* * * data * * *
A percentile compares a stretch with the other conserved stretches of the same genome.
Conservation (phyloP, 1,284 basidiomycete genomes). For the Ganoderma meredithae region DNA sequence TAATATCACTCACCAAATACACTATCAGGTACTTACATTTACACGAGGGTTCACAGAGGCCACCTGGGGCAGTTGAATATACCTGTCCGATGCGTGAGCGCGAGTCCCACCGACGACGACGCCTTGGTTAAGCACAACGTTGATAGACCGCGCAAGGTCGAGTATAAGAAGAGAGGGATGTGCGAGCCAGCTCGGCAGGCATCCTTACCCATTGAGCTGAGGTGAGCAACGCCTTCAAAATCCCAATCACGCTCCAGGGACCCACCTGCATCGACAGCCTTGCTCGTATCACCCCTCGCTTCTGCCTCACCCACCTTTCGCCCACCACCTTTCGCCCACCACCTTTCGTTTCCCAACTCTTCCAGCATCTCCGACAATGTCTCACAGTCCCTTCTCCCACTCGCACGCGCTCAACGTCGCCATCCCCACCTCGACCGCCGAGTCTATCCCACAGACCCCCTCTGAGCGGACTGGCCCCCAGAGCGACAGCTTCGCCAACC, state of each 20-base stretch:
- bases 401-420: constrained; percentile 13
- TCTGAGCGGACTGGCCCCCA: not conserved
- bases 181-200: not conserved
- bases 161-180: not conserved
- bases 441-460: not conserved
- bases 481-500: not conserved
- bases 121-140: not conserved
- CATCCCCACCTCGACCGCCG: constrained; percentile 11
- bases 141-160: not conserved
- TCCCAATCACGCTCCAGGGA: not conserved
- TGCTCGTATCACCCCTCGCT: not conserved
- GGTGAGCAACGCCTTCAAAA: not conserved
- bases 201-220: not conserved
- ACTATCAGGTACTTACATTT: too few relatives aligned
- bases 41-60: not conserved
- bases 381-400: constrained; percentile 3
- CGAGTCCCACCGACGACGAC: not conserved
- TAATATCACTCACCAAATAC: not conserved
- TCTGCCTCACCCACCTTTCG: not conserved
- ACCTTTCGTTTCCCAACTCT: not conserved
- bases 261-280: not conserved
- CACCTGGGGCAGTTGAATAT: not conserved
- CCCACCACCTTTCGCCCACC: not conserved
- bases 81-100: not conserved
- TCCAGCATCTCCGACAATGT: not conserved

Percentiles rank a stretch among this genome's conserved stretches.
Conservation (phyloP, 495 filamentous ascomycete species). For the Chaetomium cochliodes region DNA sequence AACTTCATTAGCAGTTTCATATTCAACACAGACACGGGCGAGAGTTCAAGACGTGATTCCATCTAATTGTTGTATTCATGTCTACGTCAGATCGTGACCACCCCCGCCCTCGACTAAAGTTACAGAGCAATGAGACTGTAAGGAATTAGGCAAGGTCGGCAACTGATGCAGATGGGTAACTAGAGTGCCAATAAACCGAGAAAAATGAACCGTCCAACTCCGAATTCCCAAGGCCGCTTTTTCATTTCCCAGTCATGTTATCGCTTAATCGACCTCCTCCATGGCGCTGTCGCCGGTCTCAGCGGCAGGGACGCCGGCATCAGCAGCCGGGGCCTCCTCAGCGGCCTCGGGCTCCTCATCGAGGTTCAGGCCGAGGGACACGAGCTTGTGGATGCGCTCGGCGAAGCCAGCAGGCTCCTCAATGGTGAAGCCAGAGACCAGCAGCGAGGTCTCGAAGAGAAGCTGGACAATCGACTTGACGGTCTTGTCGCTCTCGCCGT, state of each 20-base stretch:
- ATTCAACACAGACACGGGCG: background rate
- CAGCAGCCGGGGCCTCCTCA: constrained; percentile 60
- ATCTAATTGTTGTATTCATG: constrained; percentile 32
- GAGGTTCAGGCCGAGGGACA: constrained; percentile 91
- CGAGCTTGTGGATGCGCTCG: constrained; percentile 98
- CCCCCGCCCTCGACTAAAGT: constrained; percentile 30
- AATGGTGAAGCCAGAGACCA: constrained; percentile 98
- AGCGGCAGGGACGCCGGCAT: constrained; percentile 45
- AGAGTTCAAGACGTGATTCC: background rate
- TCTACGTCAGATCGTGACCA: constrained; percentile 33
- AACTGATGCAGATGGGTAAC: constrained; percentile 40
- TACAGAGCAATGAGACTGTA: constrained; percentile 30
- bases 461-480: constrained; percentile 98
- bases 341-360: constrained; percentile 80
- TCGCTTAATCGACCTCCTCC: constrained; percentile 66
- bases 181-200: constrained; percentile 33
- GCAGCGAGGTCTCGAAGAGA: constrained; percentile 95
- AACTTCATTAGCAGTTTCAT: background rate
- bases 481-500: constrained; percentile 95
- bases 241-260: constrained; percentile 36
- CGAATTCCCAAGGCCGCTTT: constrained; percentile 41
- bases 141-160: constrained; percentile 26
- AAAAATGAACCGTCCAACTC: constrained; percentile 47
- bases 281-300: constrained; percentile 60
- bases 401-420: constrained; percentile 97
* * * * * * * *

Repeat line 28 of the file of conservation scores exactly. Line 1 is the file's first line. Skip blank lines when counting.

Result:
Percentiles rank a stretch among this genome's conserved stretches.